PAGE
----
In response to when I pressured him about this, John claimed that Jesus was a law-breaker, that he broke the Sabbath repeatedly. This is partially true. Jesus was accused of working the Sabbath by the Pharisees, because he ate grain on the Sabbath, which required work. Also, the Pharisees accused Jesus of breaking the Sabbath by healing the sick. However, according to an apologetics site, Jesus was not sinning when he worked on the Sabbath.
When Jesus healed on the Sabbath, He was not breaking the Sabbath, but fulfilling it, because one is not at rest when afflicted, oppressed and bound by disease or infirmity. As many scriptures show, God delights in redeeming and restoring the afflicted, and giving them the rest exemplified by His Sabbath. God “hears the cry of the afflicted. When he gives quietness [rest], who then can make trouble?” (Job 34:28–29).
I’m not saying that I agree with the either John or the apologetics site, but it’s funny to see how Christians disagree with each other so much with their interpretations of who Jesus was, what he did, what he taught, and how we should live our lives according to his teachings.
Now the reason John brought this up was because he was saying that the coming of Jesus, that his time here on Earth, was him creating a new covenant and getting rid of the Mosaic Laws, such as stoning gays, disobedient children, people of other faiths, people who work on the Sabbath, and other people for what today would be considered barbaric and for arbitrary reasons. Well, that same article on Jesus breaking the Sabbath has this to say on that.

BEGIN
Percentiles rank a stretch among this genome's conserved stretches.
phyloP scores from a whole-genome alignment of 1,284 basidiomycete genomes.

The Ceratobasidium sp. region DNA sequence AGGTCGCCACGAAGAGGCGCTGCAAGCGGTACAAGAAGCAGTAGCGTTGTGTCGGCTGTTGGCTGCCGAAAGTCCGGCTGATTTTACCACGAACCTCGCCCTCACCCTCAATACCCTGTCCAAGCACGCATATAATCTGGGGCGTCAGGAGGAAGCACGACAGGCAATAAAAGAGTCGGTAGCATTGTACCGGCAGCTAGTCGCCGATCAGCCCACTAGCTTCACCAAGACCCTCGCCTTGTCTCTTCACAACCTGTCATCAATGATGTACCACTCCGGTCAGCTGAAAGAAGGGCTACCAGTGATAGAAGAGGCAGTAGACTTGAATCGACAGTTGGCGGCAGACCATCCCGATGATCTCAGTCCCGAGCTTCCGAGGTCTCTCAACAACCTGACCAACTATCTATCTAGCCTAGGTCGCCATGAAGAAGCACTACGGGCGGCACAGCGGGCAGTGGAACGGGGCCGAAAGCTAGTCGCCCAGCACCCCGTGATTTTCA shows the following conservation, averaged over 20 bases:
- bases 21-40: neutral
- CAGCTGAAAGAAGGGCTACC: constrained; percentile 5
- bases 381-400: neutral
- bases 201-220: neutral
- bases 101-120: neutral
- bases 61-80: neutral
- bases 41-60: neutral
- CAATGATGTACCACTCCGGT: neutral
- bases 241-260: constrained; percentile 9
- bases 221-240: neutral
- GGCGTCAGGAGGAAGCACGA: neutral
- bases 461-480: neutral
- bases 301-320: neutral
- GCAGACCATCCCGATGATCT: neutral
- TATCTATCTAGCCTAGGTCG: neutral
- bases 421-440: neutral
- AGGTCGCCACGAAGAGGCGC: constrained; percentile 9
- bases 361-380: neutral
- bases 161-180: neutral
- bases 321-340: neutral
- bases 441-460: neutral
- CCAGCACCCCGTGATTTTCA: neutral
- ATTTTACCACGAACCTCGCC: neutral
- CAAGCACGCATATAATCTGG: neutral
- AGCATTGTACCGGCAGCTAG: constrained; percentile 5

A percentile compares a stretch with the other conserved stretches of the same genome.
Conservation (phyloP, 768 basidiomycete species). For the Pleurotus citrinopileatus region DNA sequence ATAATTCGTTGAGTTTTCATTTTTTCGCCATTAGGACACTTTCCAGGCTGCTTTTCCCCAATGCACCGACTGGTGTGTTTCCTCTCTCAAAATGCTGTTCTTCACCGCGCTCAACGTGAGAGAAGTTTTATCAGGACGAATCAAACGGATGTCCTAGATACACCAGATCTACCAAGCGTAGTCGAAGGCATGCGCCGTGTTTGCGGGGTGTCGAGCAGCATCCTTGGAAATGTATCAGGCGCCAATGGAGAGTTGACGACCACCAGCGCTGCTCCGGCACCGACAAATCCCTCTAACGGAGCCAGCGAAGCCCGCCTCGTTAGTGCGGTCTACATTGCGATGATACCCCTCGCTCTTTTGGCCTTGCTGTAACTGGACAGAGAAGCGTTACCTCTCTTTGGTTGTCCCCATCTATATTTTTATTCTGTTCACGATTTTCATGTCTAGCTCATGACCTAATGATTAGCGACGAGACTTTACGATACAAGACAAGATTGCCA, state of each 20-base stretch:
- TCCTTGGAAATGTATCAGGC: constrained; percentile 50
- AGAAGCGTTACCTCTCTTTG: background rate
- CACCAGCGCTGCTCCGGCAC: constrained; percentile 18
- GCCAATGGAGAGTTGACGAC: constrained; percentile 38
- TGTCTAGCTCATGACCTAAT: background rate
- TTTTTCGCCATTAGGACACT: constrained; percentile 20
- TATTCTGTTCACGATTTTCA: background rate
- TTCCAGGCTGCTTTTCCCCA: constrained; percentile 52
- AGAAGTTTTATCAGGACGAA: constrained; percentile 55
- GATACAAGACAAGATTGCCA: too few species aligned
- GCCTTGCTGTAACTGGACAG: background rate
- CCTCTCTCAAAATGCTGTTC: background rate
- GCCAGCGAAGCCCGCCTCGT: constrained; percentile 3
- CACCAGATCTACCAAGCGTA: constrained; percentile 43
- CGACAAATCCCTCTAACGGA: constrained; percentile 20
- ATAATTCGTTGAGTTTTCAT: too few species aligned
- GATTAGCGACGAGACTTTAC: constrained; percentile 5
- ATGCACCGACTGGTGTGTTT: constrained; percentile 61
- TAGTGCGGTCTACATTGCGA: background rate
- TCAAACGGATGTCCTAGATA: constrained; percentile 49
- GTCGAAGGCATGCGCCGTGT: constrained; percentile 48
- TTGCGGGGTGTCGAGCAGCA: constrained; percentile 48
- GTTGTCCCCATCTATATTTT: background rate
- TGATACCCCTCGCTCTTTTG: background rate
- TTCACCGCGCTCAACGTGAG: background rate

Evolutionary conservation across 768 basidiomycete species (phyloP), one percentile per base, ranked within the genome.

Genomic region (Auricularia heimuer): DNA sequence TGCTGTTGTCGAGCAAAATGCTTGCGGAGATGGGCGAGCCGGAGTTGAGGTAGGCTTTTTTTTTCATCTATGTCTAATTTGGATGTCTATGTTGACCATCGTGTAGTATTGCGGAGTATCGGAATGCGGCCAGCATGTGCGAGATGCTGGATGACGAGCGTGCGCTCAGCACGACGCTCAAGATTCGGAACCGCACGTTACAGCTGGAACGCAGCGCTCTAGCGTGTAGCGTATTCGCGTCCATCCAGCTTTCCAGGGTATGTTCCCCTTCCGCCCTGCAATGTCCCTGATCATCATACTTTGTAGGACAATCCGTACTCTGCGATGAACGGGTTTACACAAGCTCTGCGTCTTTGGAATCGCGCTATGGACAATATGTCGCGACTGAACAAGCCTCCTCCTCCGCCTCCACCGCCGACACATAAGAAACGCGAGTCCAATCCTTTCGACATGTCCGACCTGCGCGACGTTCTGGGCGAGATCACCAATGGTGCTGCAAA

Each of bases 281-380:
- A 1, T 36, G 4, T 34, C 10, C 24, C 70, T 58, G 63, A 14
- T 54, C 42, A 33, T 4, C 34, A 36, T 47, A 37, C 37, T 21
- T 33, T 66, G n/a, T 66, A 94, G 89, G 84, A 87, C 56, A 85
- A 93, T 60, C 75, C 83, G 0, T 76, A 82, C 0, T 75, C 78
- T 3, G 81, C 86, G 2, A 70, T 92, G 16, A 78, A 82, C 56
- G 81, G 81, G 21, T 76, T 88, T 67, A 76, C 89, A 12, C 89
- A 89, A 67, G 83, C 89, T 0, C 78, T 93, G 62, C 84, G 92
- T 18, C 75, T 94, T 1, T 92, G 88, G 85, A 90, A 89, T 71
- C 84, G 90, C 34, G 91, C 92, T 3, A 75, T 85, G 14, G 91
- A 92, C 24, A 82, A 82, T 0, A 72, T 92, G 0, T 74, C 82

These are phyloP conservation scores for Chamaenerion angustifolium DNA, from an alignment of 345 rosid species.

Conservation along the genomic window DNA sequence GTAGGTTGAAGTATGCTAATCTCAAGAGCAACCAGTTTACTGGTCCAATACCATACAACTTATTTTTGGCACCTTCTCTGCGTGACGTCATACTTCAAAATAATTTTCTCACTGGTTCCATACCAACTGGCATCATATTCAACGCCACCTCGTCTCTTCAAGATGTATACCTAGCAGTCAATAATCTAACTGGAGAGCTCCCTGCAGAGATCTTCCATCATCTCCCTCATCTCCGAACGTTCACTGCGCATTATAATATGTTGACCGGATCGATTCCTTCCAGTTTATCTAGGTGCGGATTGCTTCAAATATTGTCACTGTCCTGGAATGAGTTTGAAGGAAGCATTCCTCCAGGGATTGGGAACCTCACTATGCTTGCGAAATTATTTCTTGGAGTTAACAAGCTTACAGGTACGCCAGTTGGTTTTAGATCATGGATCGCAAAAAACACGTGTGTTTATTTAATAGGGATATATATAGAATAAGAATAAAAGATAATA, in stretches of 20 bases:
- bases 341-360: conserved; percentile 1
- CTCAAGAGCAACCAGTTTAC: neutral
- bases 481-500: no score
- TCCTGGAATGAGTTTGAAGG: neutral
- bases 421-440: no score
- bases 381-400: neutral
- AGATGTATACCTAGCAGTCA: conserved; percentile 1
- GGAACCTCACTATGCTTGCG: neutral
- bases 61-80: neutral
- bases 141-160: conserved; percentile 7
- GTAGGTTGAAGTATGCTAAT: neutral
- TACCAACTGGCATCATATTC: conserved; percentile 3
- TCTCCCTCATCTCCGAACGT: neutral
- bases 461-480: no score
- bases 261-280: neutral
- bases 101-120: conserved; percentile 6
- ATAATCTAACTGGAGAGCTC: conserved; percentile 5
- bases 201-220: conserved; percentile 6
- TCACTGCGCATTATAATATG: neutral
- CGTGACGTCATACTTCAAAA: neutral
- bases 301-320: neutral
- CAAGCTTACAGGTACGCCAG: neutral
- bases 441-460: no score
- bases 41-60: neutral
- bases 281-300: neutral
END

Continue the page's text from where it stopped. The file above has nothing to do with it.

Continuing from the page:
Had Jesus Christ actually broken the Sabbath, He would have been sinning. But the Scripture says that He “committed no sin” (1 Peter 2:22). Had He sinned, He could not be our Savior. But He, being undefiled and separate from sinners, offered Himself without spot and without blemish to God for our redemption (Hebrews 7:26; 9:14; 1 Peter 1:18–19).
Breaking the Sabbath, according to these Christians, is a sin even today. John did not say that Jesus did not break the Sabbath because he was doing God’s will or because it was a matter of life or death, only that Jesus broke the Sabbath, because he was creating a new covenant for people to live by. I, if I were a Christian, would spin this to say that the new covenant had already been made, so Jesus was still perfect and had not sinned, therefore he could still be sacrificed to God (who is himself…but is also his father…but is also a part of him…who is still separate…and then there’s that Holy Ghost thing…what?) for the sins that he let happen.
Speaking of, Smalley also tried to get an answer out of John on this one. Jesus was a sacrifice to God for the sins that God was fully aware were going to happen. God knew that Adam and Eve were going to sin by eating from the Tree of Knowledge. John responded to this by going around the question and speaking for a really long time without really saying anything that had anything to do with the question.